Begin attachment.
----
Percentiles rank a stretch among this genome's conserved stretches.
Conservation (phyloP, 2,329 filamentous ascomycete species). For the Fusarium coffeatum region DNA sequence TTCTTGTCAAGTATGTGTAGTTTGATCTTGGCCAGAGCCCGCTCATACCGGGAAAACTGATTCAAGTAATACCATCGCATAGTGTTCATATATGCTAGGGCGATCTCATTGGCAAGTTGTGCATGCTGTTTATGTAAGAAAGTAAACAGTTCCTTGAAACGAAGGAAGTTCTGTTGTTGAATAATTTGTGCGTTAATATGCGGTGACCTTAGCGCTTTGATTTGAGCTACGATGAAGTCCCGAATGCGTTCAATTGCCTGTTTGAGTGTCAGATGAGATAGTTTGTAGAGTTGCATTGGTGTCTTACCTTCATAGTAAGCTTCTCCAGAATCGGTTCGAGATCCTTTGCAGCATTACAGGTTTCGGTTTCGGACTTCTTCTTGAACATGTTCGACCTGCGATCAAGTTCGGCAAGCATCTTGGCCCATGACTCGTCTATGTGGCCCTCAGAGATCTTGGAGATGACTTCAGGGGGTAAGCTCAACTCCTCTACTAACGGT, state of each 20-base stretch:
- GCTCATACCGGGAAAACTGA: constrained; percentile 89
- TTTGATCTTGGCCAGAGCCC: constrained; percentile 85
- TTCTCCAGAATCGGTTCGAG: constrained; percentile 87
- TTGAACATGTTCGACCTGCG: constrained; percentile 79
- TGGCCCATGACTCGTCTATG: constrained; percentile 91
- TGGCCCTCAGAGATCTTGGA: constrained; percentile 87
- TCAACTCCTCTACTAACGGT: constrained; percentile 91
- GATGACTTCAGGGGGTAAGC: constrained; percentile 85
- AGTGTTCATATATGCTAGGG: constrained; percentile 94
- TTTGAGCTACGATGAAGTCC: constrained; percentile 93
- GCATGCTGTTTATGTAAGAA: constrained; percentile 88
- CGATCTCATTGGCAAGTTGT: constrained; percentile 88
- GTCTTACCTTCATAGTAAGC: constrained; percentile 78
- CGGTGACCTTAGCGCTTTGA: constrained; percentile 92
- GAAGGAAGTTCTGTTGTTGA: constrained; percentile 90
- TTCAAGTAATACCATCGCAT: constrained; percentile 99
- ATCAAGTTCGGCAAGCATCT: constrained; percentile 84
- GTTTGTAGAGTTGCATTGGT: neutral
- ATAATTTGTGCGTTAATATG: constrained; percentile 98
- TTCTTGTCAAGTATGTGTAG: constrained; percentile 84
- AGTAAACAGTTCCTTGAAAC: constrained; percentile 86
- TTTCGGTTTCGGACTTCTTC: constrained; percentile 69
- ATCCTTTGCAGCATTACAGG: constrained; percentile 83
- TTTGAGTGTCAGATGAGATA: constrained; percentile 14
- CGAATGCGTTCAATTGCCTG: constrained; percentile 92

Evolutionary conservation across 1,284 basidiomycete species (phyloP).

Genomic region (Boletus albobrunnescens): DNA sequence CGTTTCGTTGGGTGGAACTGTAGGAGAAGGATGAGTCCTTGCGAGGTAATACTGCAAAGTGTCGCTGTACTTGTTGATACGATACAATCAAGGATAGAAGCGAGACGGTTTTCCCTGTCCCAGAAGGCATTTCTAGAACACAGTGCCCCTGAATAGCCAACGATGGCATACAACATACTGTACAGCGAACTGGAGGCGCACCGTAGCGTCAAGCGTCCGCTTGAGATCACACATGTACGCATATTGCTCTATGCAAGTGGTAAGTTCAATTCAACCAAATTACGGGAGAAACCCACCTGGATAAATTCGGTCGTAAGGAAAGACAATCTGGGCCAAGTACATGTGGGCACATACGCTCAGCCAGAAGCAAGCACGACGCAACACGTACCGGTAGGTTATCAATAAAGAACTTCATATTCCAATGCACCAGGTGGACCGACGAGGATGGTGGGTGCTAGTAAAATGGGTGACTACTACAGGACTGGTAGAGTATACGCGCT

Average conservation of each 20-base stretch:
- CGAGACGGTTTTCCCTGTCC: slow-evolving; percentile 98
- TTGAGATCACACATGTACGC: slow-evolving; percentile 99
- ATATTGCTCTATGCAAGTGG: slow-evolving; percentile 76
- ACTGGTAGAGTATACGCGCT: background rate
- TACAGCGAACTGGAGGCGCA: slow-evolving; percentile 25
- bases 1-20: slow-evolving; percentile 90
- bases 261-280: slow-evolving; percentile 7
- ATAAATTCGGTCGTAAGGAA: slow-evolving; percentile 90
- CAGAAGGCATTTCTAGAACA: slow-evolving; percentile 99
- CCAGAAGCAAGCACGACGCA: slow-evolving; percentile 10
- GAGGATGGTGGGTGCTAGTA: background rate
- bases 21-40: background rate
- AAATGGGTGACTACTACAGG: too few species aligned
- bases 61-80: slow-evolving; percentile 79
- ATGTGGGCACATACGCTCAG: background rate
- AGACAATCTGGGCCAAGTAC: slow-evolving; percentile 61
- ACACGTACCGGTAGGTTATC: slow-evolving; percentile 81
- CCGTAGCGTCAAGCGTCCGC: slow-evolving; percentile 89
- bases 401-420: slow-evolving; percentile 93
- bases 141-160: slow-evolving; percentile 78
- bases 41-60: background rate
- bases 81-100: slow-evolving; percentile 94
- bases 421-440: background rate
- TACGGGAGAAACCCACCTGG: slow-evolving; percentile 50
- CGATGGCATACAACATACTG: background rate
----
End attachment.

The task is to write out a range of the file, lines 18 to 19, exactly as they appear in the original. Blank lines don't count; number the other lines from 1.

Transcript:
- TTCAAGTAATACCATCGCAT: constrained; percentile 99
- ATCAAGTTCGGCAAGCATCT: constrained; percentile 84